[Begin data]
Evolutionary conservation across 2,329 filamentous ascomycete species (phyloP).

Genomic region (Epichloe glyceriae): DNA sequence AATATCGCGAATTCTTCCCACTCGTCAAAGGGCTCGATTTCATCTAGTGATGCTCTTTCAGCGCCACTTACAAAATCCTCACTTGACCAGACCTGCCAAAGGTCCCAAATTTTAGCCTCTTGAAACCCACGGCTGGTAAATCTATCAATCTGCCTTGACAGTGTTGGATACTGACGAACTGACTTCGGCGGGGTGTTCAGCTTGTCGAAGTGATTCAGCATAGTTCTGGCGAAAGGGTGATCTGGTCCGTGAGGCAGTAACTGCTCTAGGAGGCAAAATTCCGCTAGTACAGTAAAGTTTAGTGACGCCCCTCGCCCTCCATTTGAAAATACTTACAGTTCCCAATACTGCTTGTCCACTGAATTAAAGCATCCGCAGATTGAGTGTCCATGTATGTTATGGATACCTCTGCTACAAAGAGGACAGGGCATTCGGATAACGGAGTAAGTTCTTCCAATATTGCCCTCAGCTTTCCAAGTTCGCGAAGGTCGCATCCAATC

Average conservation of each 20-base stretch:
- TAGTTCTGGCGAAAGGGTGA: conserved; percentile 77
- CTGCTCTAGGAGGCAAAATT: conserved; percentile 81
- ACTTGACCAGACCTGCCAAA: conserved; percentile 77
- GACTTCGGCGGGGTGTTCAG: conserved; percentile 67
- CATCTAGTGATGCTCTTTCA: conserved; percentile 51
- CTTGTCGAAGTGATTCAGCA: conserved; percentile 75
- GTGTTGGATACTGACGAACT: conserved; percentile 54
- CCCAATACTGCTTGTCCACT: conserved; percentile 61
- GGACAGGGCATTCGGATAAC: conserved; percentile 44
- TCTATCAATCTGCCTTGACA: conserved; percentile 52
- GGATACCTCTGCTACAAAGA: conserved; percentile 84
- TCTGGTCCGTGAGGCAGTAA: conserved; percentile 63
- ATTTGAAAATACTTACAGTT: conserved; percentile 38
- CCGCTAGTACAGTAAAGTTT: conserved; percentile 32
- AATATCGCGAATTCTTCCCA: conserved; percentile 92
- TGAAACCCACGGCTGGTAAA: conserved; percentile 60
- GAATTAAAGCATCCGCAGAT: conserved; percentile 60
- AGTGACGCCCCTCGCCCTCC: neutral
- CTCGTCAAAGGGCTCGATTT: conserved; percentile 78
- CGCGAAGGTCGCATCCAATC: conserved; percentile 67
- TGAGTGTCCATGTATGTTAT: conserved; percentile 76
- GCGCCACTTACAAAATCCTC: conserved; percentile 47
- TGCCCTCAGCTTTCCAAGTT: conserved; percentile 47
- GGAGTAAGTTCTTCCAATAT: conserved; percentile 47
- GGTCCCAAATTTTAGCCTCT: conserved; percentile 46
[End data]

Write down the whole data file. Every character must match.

Evolutionary conservation across 2,329 filamentous ascomycete species (phyloP).

Genomic region (Epichloe glyceriae): DNA sequence AATATCGCGAATTCTTCCCACTCGTCAAAGGGCTCGATTTCATCTAGTGATGCTCTTTCAGCGCCACTTACAAAATCCTCACTTGACCAGACCTGCCAAAGGTCCCAAATTTTAGCCTCTTGAAACCCACGGCTGGTAAATCTATCAATCTGCCTTGACAGTGTTGGATACTGACGAACTGACTTCGGCGGGGTGTTCAGCTTGTCGAAGTGATTCAGCATAGTTCTGGCGAAAGGGTGATCTGGTCCGTGAGGCAGTAACTGCTCTAGGAGGCAAAATTCCGCTAGTACAGTAAAGTTTAGTGACGCCCCTCGCCCTCCATTTGAAAATACTTACAGTTCCCAATACTGCTTGTCCACTGAATTAAAGCATCCGCAGATTGAGTGTCCATGTATGTTATGGATACCTCTGCTACAAAGAGGACAGGGCATTCGGATAACGGAGTAAGTTCTTCCAATATTGCCCTCAGCTTTCCAAGTTCGCGAAGGTCGCATCCAATC

Average conservation of each 20-base stretch:
- TAGTTCTGGCGAAAGGGTGA: conserved; percentile 77
- CTGCTCTAGGAGGCAAAATT: conserved; percentile 81
- ACTTGACCAGACCTGCCAAA: conserved; percentile 77
- GACTTCGGCGGGGTGTTCAG: conserved; percentile 67
- CATCTAGTGATGCTCTTTCA: conserved; percentile 51
- CTTGTCGAAGTGATTCAGCA: conserved; percentile 75
- GTGTTGGATACTGACGAACT: conserved; percentile 54
- CCCAATACTGCTTGTCCACT: conserved; percentile 61
- GGACAGGGCATTCGGATAAC: conserved; percentile 44
- TCTATCAATCTGCCTTGACA: conserved; percentile 52
- GGATACCTCTGCTACAAAGA: conserved; percentile 84
- TCTGGTCCGTGAGGCAGTAA: conserved; percentile 63
- ATTTGAAAATACTTACAGTT: conserved; percentile 38
- CCGCTAGTACAGTAAAGTTT: conserved; percentile 32
- AATATCGCGAATTCTTCCCA: conserved; percentile 92
- TGAAACCCACGGCTGGTAAA: conserved; percentile 60
- GAATTAAAGCATCCGCAGAT: conserved; percentile 60
- AGTGACGCCCCTCGCCCTCC: neutral
- CTCGTCAAAGGGCTCGATTT: conserved; percentile 78
- CGCGAAGGTCGCATCCAATC: conserved; percentile 67
- TGAGTGTCCATGTATGTTAT: conserved; percentile 76
- GCGCCACTTACAAAATCCTC: conserved; percentile 47
- TGCCCTCAGCTTTCCAAGTT: conserved; percentile 47
- GGAGTAAGTTCTTCCAATAT: conserved; percentile 47
- GGTCCCAAATTTTAGCCTCT: conserved; percentile 46